Why elections matter -- to the capitalists

What if there had been no election in 2008 and George W. Bush had remained president?

The following is an editorial from LiberationNews.org, the online publication of the Party for Socialism and Liberation, a steering-committee member of the ANSWER Coalition.

With his approval ratings already at record lows in 2008, imagine if George W. Bush had received a four-year extension to his term of office. Imagine if he alone had presided over the bailout—the largest transfer of wealth in human history—delivering trillions of tax dollars to his friends on Wall Street.

By 2010 Wall Street’s profits begin to recover and the Stock Market is moving steadily upward. With his characteristic smirk, Bush holds a press conference and announces that the recession is over, with millions losing their homes and the unemployment rate soaring. By May 2011, the national employment rate of African American men sinks to 56.1 percent—lower than it has ever been since the government started keeping such statistics 40 years ago. All this has happened since Bush left office, and more.

A few months later, Bush declares that the government is short on money and must make nearly a trillion dollars in cuts to education, housing, health care, transportation, environmental protection, and an assortment of social programs and services that are already stretched thin. He says “everything is on the table” to receive additional cuts, including Social Security and Medicare, within a few months.

Bush declares a pay freeze for federal workers, and then sits back and watches state governments aggressively try to destroy and outlaw public-sector unions—representing teachers, office workers, firefighters, and others.

Imagine Bush in the first few years of his extended term deporting 1 million undocumented immigrants—more than he had in the previous eight years combined.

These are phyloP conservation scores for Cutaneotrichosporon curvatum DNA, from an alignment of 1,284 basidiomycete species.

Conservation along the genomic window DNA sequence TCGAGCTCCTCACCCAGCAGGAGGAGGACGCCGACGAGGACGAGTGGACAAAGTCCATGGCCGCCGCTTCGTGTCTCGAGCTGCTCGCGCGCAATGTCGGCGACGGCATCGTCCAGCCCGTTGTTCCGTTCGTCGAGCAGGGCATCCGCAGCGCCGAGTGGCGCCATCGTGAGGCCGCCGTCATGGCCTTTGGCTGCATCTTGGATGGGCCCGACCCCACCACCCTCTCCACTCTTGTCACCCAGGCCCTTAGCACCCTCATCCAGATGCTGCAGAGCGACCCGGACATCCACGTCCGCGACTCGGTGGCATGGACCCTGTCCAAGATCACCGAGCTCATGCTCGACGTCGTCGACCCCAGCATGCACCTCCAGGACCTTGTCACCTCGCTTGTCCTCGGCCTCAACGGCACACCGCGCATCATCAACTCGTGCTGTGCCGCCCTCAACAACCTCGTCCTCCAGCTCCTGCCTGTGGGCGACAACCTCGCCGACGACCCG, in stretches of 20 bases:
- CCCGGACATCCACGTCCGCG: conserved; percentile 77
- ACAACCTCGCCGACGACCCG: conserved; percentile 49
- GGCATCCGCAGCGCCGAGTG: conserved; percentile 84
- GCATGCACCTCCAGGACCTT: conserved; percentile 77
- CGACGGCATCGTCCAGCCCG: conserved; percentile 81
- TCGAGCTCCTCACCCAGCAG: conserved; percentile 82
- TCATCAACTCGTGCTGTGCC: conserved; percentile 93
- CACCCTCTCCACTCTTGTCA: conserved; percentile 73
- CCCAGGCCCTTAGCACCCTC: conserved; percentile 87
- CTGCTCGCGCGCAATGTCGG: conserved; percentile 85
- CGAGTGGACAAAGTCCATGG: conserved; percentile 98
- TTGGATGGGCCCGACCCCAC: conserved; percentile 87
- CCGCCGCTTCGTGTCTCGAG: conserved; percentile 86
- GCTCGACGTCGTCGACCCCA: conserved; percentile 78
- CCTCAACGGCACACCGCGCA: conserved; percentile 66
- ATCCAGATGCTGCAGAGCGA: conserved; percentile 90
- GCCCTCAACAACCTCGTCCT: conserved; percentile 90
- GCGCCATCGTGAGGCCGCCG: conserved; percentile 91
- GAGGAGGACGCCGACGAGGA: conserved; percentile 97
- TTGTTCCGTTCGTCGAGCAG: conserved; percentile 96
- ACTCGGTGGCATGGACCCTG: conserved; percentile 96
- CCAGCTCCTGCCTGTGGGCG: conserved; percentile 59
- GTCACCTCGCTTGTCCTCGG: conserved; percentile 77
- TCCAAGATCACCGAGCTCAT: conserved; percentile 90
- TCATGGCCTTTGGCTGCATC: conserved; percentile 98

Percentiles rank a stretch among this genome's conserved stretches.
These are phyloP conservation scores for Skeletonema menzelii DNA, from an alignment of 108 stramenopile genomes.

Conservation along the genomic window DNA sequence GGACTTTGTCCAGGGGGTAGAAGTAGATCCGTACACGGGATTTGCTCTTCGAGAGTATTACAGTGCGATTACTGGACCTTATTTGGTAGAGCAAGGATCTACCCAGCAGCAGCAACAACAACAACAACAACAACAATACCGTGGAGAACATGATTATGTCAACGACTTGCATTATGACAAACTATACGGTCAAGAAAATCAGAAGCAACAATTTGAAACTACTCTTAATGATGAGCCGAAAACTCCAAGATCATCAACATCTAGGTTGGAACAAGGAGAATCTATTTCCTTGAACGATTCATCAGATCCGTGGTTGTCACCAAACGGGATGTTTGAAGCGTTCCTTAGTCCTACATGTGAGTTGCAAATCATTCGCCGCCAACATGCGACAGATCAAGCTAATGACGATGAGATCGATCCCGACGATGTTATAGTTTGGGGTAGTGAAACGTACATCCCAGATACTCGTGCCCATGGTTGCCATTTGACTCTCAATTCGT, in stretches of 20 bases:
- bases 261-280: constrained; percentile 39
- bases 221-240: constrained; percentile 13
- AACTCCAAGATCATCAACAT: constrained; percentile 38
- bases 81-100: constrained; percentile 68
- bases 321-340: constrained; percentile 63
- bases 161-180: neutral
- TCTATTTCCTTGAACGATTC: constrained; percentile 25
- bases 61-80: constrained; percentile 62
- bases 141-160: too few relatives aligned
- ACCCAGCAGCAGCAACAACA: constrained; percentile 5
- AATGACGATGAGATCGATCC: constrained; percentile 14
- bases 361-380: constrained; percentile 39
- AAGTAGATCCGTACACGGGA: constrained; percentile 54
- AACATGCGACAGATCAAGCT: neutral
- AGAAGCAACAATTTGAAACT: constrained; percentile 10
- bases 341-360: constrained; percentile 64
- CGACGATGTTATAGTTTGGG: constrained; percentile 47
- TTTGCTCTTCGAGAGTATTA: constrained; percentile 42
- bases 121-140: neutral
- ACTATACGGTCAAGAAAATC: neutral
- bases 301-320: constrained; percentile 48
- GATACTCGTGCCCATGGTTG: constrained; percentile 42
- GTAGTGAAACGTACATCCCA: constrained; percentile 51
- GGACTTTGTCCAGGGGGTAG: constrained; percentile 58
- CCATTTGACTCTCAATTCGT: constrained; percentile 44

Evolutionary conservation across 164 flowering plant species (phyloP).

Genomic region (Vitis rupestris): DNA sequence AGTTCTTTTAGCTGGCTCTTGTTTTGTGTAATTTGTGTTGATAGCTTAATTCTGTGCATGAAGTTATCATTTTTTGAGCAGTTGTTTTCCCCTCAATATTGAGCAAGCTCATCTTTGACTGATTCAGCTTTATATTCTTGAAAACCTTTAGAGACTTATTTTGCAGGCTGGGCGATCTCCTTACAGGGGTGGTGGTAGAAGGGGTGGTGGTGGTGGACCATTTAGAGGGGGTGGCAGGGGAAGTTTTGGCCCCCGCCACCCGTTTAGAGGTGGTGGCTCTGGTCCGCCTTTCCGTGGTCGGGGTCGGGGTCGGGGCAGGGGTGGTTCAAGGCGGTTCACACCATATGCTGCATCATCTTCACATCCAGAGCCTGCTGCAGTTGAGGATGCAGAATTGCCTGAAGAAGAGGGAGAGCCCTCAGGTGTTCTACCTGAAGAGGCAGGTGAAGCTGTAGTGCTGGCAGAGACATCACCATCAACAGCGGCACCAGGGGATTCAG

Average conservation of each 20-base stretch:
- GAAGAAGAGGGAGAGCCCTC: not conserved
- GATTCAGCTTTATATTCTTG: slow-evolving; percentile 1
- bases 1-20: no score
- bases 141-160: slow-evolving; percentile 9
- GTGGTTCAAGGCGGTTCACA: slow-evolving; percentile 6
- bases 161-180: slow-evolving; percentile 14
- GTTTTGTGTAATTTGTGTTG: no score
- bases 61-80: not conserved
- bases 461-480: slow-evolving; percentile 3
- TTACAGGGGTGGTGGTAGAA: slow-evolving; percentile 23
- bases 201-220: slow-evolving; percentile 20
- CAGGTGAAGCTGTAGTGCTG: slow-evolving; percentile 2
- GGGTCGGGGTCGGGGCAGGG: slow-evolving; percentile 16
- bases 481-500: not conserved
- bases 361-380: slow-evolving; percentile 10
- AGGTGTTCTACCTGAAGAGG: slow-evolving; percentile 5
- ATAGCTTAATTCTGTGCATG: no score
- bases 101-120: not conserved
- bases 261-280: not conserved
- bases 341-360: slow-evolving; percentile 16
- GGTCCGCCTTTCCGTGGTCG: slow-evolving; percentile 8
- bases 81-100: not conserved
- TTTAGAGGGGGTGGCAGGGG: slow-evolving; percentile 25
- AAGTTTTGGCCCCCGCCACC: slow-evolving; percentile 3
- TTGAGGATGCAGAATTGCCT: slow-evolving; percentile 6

Imagine if Bush declared immediately upon receiving his extension that instead of bringing troops home from Iraq, he would send them to Afghanistan, where within two years he triples the number of soldiers deployed.

With the population already distrustful of Bush’s “regime change” missions in the Middle East, imagine him leading the country into another war against another oil-rich Arab nation. Imagine him initiating 7,500 bombing missions on Africa.

Imagine how the people of the country would respond if Bush remained in office during all this. Further, imagine if Bush named himself president for life.

There would not only be mass mobilizations, and increasingly militant ones, as all the affected sectors of society came to the realization that they must fight to defend their interests. There would also be the immediate formation of revolutionary groupings among such sectors, and a growing attraction to revolutionary ideology, as the government was recognized as an entity that must be overthrown.

We draw this scenario, in other words, not to say that Bush and Obama are identical politicians, but to explain why the capitalist class holds dear their electoral cycle. It allows them to periodically change their image, give the appearance of choice, while carrying out the same program of class warfare. As billionaire capitalist Warren Buffet admitted in a moment of candor, “There's class warfare, all right, but it's my class, the rich class, that's making war, and we’re winning.”

In fact, democracy in capitalist society is the preferred form of class rule precisely because its conceals the nature of this rule. It obstructs the exploited sectors of society from drawing the revolutionary conclusions needed to overthrow it.

This myth-making cannot hold up forever. As the economic basis for the “middle class” erodes, this will shed light on the stark inequalities, and ruling-class domination, that characterize our society.

Even Forbes magazine—the self-described “capitalist tool”—ran a headline forecasting the “The Coming Global Class War.” Youth unemployment is no better here than in the countries that have recently experienced rebellion and revolution. At present, seeing such a movement here appears very far off, or even impossible; but when it happens, it will appear inevitable.


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